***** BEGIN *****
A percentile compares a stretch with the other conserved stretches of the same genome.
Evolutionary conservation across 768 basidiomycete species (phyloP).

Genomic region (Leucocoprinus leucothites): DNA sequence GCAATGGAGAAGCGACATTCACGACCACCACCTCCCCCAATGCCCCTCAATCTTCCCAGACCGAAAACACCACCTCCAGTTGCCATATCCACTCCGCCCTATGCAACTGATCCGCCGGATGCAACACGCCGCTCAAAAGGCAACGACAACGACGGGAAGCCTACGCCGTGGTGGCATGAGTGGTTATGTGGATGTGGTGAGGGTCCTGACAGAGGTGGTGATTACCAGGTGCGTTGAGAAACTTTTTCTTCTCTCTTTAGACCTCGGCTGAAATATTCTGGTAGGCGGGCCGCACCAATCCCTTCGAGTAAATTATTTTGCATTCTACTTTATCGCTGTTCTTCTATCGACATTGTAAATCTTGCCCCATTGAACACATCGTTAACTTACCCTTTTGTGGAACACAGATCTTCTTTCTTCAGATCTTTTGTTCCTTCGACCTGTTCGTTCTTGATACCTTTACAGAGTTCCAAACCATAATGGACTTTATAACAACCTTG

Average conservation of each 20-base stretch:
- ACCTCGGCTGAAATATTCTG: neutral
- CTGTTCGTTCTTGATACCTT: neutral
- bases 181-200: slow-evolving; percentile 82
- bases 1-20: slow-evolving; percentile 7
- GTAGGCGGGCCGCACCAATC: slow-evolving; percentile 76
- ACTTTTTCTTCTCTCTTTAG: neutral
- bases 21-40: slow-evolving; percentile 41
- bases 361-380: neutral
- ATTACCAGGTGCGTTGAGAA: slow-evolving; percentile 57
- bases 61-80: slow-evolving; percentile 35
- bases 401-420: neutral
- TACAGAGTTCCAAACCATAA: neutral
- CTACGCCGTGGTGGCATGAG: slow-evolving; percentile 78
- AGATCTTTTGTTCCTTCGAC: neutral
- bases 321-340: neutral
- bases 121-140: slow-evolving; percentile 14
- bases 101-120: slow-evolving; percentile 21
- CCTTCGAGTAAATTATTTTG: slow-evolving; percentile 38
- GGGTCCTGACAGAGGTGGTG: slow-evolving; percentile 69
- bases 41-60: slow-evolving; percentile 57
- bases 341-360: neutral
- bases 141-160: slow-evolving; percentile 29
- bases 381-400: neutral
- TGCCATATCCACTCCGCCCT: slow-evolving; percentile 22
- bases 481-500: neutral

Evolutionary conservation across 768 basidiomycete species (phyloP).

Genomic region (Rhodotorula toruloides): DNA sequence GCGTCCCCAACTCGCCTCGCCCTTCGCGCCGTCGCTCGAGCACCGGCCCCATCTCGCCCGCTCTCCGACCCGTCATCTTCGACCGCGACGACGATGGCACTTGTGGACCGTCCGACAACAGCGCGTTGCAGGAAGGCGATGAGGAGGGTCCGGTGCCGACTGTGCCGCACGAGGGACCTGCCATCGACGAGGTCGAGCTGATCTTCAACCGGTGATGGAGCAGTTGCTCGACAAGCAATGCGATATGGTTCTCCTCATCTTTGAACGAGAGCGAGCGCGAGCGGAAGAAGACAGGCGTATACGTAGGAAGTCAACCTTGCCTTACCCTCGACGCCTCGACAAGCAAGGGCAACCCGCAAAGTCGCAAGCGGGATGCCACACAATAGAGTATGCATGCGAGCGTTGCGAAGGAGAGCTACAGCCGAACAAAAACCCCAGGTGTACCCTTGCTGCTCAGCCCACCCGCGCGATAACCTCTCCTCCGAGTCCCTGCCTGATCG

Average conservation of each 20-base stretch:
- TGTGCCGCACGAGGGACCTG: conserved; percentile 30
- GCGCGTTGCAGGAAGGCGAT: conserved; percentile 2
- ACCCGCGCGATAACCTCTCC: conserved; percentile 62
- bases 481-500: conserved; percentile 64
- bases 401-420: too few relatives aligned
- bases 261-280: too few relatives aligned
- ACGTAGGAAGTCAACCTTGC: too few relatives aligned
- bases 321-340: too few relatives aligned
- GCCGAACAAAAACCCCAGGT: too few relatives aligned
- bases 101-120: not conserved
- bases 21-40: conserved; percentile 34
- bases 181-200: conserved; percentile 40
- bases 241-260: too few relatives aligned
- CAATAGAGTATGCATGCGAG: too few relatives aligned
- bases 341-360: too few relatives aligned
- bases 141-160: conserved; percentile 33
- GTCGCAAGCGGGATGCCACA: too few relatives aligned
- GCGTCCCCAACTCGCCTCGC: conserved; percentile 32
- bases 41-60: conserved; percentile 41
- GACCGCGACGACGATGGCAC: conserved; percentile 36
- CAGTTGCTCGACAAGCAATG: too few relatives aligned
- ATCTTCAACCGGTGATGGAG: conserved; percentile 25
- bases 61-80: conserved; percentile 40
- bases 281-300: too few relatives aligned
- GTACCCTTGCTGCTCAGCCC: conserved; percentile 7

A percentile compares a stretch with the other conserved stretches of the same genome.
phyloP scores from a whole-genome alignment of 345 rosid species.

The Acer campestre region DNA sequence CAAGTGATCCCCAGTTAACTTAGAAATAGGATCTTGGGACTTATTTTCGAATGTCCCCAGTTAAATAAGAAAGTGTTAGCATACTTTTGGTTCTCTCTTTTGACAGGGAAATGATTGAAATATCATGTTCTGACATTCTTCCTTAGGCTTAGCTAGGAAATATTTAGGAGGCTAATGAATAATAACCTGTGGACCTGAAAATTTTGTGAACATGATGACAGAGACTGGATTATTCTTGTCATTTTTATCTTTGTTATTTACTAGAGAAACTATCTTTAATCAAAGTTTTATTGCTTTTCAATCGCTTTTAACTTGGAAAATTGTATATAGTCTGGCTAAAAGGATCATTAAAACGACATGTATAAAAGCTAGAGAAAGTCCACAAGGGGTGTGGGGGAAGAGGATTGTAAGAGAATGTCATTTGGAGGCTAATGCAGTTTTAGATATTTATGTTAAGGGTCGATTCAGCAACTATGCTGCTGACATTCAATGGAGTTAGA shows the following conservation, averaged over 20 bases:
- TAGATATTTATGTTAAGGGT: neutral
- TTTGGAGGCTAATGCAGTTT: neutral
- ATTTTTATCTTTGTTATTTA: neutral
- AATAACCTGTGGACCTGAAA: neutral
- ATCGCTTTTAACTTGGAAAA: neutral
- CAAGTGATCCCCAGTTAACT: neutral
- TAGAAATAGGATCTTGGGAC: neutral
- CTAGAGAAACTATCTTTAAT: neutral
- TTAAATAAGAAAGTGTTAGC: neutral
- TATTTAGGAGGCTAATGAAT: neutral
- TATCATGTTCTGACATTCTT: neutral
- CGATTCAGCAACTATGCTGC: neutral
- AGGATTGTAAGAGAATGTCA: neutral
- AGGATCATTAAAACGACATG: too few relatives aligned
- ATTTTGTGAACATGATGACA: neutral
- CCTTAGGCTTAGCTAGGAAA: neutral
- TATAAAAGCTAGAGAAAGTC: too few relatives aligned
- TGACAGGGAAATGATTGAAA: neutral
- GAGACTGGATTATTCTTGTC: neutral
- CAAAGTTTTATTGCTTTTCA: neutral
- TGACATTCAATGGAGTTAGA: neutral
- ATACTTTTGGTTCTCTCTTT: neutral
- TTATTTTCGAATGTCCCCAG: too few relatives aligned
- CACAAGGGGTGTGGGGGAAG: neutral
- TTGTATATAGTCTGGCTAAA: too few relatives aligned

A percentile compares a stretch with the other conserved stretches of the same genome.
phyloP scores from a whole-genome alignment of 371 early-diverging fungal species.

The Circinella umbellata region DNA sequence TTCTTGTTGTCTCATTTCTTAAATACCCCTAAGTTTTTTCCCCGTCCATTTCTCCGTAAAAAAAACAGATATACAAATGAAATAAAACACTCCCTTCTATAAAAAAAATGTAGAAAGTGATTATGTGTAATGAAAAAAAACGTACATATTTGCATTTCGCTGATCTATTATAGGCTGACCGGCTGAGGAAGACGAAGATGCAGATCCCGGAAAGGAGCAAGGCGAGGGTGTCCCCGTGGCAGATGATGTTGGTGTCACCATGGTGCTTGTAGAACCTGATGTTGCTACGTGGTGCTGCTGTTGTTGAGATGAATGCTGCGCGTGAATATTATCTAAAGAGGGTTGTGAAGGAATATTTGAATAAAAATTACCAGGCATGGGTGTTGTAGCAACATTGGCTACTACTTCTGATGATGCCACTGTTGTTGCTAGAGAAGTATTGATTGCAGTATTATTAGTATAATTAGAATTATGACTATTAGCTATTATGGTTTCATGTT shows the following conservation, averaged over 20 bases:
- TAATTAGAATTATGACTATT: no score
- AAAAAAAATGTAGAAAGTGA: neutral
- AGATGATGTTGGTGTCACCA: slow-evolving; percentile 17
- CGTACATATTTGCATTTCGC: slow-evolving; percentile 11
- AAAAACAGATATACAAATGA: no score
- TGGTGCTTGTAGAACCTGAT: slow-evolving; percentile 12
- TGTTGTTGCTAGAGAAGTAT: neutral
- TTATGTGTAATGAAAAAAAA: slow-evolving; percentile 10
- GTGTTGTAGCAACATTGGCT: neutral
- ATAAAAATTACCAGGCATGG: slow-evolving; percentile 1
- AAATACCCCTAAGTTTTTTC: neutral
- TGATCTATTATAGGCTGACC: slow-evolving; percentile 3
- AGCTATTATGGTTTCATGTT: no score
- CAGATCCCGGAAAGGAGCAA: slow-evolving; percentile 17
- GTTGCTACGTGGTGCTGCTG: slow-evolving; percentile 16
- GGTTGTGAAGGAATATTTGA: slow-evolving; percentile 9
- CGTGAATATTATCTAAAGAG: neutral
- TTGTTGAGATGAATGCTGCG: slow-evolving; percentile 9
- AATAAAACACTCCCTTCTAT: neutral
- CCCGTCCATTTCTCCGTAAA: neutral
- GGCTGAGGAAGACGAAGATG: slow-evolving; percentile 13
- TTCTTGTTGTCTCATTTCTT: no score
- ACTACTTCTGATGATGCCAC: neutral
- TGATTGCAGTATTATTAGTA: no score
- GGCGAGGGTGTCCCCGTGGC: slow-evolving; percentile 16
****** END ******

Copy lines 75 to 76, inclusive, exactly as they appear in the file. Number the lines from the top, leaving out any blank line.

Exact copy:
- ATTTTGTGAACATGATGACA: neutral
- CCTTAGGCTTAGCTAGGAAA: neutral